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Homelimit of real number sequence

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An endless real number sequence

$\displaystyle a_{1},\,a_{2},\,a_{3},\,\ldots$ | (1) |

has the real number $A$ as its limit, if the distance between $A$ and $a_{n}$ can be made smaller than an arbitrarily small positive number $\varepsilon$ by chosing the ordinal number $n$ of $a_{n}$ sufficiently great, i.e. greater than a number $N$ (the size of which depends on the value of $\varepsilon$); accordingly

$|A-a_{n}|<\varepsilon\quad\mbox{when}\quad n>N.$ |

Then we may denote

$\displaystyle\lim_{{n\to\infty}}a_{n}\;=\;A$ | (2) |

or equivalently

$\displaystyle a_{n}\to A\quad\mbox{as}\quad n\to\infty.$ | (3) |

Remark 1. One should not think, that $a_{n}=A$ when $n=\infty$. The symbol “$\infty$” represents no number, one cannot set it for the value of $n$. It’s only a question of allowing $n$ to exceed any necessary
value.

Example 1. Using the notation (2) we can write a result

$\lim_{{n\to\infty}}\frac{2n}{n\!+\!1}\;=\;2.$ |

It’s a question of that the real number sequence

$\frac{2}{2},\;\frac{4}{3},\;\frac{6}{4},\;\ldots$ |

has the limit value 2 (e.g. the nine hundred ninety-ninth member $\frac{1998}{1000}=1.998$ is already “almost” 2!). For justificating the result, let $\varepsilon$ be an arbitrary positive number, as small as you want. Then

$\displaystyle\left|2-\frac{2n}{n\!+\!1}\right|=\left|\frac{2n\!+\!2}{n\!+\!1}-% \frac{2n}{n\!+\!1}\right|=\left|\frac{2}{n\!+\!1}\right|=\frac{2}{n\!+\!1}<\varepsilon,$ | (4) |

when $n$ is chosen so big that

$\displaystyle n>\frac{2}{\varepsilon}\!-\!1.$ | (5) |

The condition (5) is obtained from (4) by solving this inequality for $n$. In this case, we have
$N=\frac{2}{\varepsilon}\!-\!1$.

Example 2. The so-called decimal expansions, i.e. endless decimal numbers, such as

$\displaystyle 3.14159265\ldots\,=\,\pi,\quad 0.636363\ldots,\quad 0.99999\ldots,$ | (6) |

are, as a matter of fact, limits of certain real number sequences. E.g. the last of these is related to the sequence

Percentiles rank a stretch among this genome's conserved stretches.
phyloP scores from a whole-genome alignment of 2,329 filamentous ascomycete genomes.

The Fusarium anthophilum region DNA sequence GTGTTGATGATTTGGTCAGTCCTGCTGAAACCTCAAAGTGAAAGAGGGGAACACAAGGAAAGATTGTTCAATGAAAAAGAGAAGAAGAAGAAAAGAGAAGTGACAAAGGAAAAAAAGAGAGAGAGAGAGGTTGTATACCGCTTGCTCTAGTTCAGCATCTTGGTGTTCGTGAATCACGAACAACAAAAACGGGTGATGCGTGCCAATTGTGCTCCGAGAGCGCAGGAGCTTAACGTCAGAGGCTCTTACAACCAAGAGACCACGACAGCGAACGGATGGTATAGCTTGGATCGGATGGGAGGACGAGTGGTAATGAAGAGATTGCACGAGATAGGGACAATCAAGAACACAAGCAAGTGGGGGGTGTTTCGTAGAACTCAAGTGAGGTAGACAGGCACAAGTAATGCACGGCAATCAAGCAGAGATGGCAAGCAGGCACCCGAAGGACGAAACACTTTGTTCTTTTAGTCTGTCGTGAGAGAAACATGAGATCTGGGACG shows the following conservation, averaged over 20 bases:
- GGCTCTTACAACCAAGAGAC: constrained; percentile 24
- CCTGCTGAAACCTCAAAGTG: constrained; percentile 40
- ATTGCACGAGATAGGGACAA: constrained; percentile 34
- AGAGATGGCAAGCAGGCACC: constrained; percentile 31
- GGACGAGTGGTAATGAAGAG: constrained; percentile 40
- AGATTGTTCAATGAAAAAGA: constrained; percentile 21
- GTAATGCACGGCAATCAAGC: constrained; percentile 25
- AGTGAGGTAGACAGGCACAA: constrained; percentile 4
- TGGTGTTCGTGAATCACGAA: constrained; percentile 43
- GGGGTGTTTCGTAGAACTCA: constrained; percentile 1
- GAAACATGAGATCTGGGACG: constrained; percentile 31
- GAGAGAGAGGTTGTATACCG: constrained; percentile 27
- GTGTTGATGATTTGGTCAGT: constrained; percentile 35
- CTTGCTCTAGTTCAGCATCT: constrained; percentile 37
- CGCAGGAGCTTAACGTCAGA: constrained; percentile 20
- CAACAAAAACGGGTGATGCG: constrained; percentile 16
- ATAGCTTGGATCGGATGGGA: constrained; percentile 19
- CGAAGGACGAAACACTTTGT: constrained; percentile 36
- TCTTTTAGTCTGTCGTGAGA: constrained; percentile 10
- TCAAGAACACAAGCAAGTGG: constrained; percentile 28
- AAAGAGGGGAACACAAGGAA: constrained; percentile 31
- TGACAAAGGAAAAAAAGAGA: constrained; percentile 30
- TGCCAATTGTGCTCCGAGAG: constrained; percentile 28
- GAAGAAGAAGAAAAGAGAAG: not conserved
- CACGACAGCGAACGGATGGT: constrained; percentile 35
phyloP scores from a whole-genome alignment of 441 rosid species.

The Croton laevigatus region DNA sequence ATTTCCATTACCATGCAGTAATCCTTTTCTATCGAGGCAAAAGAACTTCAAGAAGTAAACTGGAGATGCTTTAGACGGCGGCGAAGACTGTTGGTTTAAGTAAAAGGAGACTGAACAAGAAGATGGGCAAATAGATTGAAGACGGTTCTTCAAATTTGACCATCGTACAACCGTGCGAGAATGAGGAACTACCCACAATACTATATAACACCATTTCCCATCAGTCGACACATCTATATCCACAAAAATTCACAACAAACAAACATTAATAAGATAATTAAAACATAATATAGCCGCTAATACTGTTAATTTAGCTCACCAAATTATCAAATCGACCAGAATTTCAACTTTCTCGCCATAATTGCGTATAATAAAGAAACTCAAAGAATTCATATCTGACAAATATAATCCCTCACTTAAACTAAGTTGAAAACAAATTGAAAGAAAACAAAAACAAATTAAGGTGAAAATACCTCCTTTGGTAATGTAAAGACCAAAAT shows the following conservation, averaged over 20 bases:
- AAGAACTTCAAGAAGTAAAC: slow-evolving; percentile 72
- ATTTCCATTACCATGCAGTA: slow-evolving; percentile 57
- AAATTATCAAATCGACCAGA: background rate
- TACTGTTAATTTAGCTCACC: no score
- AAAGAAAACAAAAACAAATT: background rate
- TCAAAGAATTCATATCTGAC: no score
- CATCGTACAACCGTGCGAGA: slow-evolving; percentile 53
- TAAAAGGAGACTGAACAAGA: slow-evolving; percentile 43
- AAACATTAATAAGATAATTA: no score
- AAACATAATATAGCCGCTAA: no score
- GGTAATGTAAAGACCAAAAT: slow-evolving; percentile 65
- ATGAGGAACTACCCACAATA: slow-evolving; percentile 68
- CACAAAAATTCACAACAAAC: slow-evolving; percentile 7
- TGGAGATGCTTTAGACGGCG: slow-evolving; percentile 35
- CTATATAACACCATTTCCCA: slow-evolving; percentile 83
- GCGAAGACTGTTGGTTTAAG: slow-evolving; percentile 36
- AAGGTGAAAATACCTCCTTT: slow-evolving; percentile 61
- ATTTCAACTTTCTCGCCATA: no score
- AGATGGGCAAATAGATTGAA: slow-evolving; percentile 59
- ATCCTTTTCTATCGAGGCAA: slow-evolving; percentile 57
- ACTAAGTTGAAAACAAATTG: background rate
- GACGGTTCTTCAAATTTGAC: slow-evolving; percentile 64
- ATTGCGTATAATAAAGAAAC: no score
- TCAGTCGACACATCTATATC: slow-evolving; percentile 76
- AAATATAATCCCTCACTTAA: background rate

$\displaystyle 0.9,\;0.99,\;0.999,\;\ldots$ | (7) |

which may be also written as

$1\!-\!\frac{1}{10},\;1\!-\!\frac{1}{10^{2}},\;1\!-\!\frac{1}{10^{3}},\;\ldots$ |

The limit of (7) is 1. Actually, if $\varepsilon>0$, the distance between 1 and the $n^{\mathrm{th}}$ member of (7) is

$\left|1-\left(1\!-\!\frac{1}{10^{n}}\right)\right|=\frac{1}{10^{n}}<\varepsilon,$ |

when $10^{n}>\frac{1}{\varepsilon}$, i.e. when $n>-\log_{{10}}\varepsilon=N$.

The endless decimal notations (6) and others are, in fact, limit notations — no finite amount of decimals in them suffices to give their exact values.

Remark 2. In both of the above examples, no of the sequence members was equal to the limit, but it does not need always to be so; thus for example

$\lim_{{n\to\infty}}\frac{1\!+\!(-1)^{n}}{2n}=0$ |

and every other member of the sequence in question is 0.

# Infinite limits of real number sequences

There are sequences that have no limit at all, for example $1,\,-1,\,1,\,-1,\,1,\,-1,\,\ldots$. Some real number sequences (1) have the property, that the member $a_{n}$ may exeed every beforehand given real number $M$ if one takes $n$ greater than some value $N$ (which depends on $M$):

$a_{n}>M\quad\mbox{when}\quad n>N.$ |

Then we write

$\lim_{{n\to\infty}}a_{n}\;=\;\infty.$ |

Similarly, the sequence (1) may be such that for each positive $M$ there is $N$ such that

$a_{n}<-M\quad\mbox{when}\quad n>N,$ |

and then we write

$\lim_{{n\to\infty}}a_{n}\;=\;-\infty.$ |

E.g.

$\lim_{{n\to\infty}}n^{2}\;=\;\infty,\quad\lim_{{n\to\infty}}(1\!-\!n)\;=\;-\infty.$ |

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## Comments

## Limits of positive real number sequences

pahio,

The limit of 2n/(n+1) as positive n goes towards infinity is 2.

0/1, 2/2, 4/3, 6/4, ... 1998/1000.

[The number 999 was a very astute choice for n.]

1.98, 1.998, 1.9998, 1.99998, gets closer and closer to 2.

Now 1.98 + .02 = 2; 1.998 + .002 = 2; 1.9998 + .0002 = 2; ... 1.9999...98 + .0000...2 = 2.

If everybody is willing I'd like to call .0000...2 the error, with the symbol lower case epsilon.

For negative n, the limit of 2n/(n-1) as negative n goes to negative infinity is -2.

Re: The sequence 1, -1, 1, -1, ... +/- 1.

The series 1 + (-1) + 1 + (-1) + 1 + (-1)... +/-1 = 1, 0, 1, 0, 1, ...; has wavy behavior, and may be hidden in other sequences.

We could also write 0.9, 0.99, 0.999, ... 0.9999...9 as (1-(10^{-n})).

Unfortunately, marie makes lots of mistakes, and she can't get through a page of calculations without messing up the signs. Worse yet, she'd think of a possibility like (1-(10^{-(-n)}).

Thank you for all the fruitful ideas.

- marie

## Re: Limits of positive real number sequences

Dear Marie,

A little sign error: We have

2n/(n+1) = 2/(1+1/n) --> 2/(1+0) = 2 as n --> -OO.

Jussi

## Re: Limits of positive real number sequences

agree with you